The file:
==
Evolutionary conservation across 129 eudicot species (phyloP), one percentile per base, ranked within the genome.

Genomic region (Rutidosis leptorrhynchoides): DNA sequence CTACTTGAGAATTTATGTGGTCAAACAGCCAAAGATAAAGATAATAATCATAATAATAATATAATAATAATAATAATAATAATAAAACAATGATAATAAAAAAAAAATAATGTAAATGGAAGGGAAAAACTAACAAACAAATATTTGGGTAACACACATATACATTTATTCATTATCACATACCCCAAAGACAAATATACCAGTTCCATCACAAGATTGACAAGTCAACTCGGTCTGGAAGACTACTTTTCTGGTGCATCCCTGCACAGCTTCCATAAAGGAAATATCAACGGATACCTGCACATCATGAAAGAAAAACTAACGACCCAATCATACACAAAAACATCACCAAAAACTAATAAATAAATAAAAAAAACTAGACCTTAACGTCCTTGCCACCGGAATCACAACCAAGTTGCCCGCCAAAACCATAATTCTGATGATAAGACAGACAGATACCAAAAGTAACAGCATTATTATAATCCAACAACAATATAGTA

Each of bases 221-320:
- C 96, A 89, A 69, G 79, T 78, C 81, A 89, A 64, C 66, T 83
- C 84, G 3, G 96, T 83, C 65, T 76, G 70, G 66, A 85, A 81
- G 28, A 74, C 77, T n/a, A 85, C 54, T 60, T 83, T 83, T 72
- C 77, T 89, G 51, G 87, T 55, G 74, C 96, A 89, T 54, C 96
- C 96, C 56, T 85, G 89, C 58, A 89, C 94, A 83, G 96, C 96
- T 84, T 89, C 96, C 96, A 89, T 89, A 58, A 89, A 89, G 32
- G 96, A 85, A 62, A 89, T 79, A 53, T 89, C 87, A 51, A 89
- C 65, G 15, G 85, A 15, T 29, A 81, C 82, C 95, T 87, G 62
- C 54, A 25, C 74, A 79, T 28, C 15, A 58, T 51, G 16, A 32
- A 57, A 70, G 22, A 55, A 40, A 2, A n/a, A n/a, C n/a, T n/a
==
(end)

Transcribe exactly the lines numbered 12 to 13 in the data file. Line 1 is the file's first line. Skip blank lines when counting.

- C 54, A 25, C 74, A 79, T 28, C 15, A 58, T 51, G 16, A 32
- A 57, A 70, G 22, A 55, A 40, A 2, A n/a, A n/a, C n/a, T n/a